A recent survey conducted on behalf of NPR shows that just one in four Americans believe teachers in this country are paid fairly. Furthermore, three-quarters agree teachers have the right to strike, including two-thirds of Republicans, three-quarters of independents and nearly 9 in 10 Democrats. 

Though nearly two-thirds approve of national teachers’ unions, an equal number (63%) agree that teachers’ unions do make it harder to fire bad teachers. Half of Americans (51%) agree that teachers’ unions improve both the quality of education and teachers, though these two questions vary based on party affiliation. Two-thirds or more of Democrats agree that teachers’ unions improve the quality of education and teachers, compared to less than half of Republicans…..

HPU Poll: NC Republicans and Democrats Agree on Education Issues
Source: March 7, 2018

…. Teacher pay raises: Majorities of North Carolinians also say that public school teachers are paid too little (85 percent) and claim that they would be willing to pay more in taxes so that North Carolina school teachers could be paid at the national average within five years (73 percent). In fact, large majorities of Democrats (72 percent), Republicans (72 percent), and unaffiliated (76 percent) residents of North Carolina say they would pay more in taxes for such a teacher pay raise. ….

New polls find most Americans say teachers are underpaid — and many would pay higher taxes to fix it
Source: Valerie Strauss, Washington Post, June 1, 2018

Teachers Find Public Support as Campaign for Higher Pay Goes to Voters
Source: Dana Goldstein and Ben Casselman, New York Times, May 31, 2018

Declining enrollment credit negative due to continued pressure on net tuition revenue

Source: Edison Castaneda, Susan I Fitzgerald, Dennis M. Gephardt, Moody’s, Sector Comment, May 29, 2018
(subscription required)

On May 21, the National Student Clearinghouse Research Center (NSCRC) released data showing that enrollment at US colleges and universities declined by 1.3% year-over-year in spring 2018 with some variation by type of institution (see Exhibit 1). This enrollment decline is credit negative for the sector given US colleges and universities’ high reliance on tuition and other student-generated revenue. Tuition and other student-generated income represents roughly 74% and 61% of revenue for four-year public and four-year private universities, respectively. Demographic trends and tuition pricing constraints will continue to suppress tuition revenue growth in fiscal 2018 with Moody’s projecting median net tuition revenue growth to increase just 2.4% for public universities and 2.0% for privates. Additionally, we project over 20% of public universities and 23% of privates to have declining net tuition revenue in fiscal 2018.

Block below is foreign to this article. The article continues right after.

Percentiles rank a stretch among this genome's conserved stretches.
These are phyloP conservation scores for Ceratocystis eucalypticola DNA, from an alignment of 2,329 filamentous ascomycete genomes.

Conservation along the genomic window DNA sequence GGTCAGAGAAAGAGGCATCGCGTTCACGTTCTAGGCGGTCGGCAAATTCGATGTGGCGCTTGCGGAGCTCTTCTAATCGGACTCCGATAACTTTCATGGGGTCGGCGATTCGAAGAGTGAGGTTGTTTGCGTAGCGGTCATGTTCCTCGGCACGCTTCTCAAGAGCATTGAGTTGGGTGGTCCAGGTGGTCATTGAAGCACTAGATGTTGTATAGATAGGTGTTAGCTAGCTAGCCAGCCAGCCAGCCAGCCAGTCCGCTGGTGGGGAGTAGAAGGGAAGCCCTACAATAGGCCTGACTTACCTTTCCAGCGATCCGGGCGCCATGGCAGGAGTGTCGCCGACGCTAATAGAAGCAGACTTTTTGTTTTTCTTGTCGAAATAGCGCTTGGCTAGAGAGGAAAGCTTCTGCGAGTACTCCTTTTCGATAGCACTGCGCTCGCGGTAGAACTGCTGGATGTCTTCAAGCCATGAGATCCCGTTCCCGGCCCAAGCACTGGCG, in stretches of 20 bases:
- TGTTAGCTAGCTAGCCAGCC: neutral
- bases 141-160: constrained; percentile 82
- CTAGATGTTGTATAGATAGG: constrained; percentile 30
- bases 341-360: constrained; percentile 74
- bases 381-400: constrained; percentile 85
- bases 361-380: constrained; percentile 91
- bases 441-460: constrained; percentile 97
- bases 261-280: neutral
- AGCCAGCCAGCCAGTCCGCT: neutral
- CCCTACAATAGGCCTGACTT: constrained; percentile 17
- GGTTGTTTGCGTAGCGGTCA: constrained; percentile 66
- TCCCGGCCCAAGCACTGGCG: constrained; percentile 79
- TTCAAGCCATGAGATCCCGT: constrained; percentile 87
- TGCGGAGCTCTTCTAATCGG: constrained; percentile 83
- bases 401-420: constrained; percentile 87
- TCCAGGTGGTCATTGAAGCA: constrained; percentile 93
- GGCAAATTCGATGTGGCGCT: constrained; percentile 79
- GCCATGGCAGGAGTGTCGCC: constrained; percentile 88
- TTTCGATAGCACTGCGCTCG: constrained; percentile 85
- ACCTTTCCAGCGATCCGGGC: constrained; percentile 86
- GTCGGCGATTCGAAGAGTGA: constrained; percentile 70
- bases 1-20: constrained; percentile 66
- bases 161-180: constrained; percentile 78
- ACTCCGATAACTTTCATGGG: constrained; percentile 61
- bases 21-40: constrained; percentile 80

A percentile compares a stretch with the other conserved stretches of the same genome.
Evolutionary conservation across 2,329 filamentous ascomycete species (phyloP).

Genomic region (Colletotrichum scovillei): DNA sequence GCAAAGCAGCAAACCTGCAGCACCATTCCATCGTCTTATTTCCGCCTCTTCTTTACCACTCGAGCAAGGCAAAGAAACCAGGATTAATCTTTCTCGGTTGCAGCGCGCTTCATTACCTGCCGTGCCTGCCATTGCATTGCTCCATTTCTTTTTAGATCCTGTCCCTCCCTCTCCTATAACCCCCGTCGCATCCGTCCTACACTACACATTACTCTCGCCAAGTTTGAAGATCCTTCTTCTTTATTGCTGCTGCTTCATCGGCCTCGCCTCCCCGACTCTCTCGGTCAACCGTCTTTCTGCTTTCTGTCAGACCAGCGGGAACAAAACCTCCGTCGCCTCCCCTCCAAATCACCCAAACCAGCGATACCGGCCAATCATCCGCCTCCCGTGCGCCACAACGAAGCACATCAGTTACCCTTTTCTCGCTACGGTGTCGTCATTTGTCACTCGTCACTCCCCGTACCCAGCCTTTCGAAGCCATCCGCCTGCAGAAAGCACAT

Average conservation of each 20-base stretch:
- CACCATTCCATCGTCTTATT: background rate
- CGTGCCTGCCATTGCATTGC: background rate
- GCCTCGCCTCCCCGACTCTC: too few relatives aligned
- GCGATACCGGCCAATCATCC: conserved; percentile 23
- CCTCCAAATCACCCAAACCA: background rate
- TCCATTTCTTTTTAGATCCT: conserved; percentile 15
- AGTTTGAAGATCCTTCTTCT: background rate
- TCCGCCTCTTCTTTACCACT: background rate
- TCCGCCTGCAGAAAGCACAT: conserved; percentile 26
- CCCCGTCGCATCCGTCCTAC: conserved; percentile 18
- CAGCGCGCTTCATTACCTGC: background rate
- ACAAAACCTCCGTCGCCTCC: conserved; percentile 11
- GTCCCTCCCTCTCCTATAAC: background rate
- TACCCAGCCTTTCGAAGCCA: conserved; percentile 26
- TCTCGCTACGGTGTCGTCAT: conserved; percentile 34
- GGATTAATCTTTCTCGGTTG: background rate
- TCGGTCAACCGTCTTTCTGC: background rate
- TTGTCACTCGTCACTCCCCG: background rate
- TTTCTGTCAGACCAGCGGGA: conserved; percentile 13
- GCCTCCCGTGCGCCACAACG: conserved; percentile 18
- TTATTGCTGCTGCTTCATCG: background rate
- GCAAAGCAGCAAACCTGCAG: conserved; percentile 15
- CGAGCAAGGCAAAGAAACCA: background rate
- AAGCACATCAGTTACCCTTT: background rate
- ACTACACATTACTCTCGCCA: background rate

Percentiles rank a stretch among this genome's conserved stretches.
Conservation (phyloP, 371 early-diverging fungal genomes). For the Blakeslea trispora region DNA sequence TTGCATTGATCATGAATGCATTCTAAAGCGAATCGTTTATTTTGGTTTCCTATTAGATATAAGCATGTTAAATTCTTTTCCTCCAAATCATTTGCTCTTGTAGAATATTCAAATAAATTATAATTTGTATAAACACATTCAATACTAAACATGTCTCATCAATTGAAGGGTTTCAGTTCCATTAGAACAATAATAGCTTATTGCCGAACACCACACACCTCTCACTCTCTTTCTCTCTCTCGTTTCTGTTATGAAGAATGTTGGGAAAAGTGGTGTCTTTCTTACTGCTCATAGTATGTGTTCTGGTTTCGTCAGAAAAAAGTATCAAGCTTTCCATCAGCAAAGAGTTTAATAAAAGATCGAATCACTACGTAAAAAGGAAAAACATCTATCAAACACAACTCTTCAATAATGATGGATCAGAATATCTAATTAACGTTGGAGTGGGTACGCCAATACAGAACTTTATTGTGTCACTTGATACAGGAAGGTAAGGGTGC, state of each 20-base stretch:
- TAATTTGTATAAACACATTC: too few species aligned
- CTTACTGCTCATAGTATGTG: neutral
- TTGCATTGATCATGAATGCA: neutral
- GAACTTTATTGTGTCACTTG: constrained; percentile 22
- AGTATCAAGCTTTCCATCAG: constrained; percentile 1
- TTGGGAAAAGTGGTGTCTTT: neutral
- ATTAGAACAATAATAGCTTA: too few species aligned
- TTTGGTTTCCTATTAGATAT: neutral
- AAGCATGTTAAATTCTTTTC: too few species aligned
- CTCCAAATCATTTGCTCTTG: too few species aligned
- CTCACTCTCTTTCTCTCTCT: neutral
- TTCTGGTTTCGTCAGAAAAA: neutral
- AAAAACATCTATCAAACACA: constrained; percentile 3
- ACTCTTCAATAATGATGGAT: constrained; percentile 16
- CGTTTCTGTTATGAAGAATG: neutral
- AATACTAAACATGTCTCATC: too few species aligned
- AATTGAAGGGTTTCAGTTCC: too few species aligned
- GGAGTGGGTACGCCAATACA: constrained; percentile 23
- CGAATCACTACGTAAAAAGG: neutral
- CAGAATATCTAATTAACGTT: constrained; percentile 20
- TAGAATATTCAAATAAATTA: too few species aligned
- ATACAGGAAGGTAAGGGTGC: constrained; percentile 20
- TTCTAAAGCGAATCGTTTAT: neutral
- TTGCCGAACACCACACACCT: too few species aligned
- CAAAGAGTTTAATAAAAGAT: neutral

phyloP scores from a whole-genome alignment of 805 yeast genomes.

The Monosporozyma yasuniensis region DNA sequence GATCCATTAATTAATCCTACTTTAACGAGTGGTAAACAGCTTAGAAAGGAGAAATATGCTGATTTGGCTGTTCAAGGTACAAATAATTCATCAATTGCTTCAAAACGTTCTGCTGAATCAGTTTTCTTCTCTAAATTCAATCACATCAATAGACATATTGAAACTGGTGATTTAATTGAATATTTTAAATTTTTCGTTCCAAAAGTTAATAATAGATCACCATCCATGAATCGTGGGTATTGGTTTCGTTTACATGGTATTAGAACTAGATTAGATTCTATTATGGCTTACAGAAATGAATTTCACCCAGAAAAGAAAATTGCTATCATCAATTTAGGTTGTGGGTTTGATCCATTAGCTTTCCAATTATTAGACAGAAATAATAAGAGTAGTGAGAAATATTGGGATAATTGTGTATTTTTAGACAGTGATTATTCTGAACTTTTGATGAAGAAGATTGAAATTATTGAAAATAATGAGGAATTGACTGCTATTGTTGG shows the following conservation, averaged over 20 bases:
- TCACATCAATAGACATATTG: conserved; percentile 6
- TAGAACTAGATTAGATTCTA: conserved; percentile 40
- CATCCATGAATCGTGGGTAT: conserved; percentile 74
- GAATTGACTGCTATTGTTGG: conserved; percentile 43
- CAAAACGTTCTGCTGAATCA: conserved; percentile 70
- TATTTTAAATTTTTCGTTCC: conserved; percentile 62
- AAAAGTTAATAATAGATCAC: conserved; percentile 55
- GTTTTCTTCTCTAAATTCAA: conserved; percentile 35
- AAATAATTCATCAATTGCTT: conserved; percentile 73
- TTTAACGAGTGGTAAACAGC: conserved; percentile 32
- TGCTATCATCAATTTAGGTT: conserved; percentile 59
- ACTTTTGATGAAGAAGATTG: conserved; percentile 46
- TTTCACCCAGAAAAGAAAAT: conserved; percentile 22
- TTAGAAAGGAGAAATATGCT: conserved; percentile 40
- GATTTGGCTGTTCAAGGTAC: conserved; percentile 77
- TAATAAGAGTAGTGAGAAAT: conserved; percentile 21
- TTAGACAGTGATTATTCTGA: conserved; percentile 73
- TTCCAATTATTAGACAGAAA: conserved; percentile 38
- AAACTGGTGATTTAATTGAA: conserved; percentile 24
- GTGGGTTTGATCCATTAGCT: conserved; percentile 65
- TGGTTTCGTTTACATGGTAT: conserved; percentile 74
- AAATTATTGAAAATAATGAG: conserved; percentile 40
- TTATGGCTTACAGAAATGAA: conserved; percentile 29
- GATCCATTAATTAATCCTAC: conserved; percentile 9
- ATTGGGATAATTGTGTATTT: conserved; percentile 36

Related:
Current Term Enrollment Estimates – Spring 2018
Source: National Student Clearinghouse Research Center, Spring 2018

From the overview:
In spring 2018, overall postsecondary enrollments decreased1.3 percent from the previous spring. Figure1 shows the 12-month percentage change (fall-to-fall and spring-to-spring) for each term over the last three years. Enrollments decreased among four-year for-profit institutions (-6.8 percent), two-year public institutions (-2.0 percent), four-year private nonprofit institutions (-0.4 percent), and four-year public institutions (-0.2 percent). Taken as a whole, public sector enrollments (two year and four-year combined) declined by 0.9 percent this spring. Current Term Enrollment Estimates, published every December and May by the National Student Clearinghouse Research Center, include national enrollment estimates by institutional sector, state, enrollment intensity, age group, and gender. Enrollment estimates are adjusted for Clearinghouse data coverage rates by institutional sector, state, and year. As of spring 2018, postsecondary institutions actively submitting enrollment data to the Clearinghouse account for 97 percent of enrollments at U.S. Title IV, degree-granting institutions. Most institutions submit enrollment data to the Clearinghouse several times per term, resulting in highly current data. Moreover, since the Clearinghouse collects data at the student level, it is possible to report an unduplicated headcount, which avoids double-counting students who are simultaneously enrolled at multiple institutions.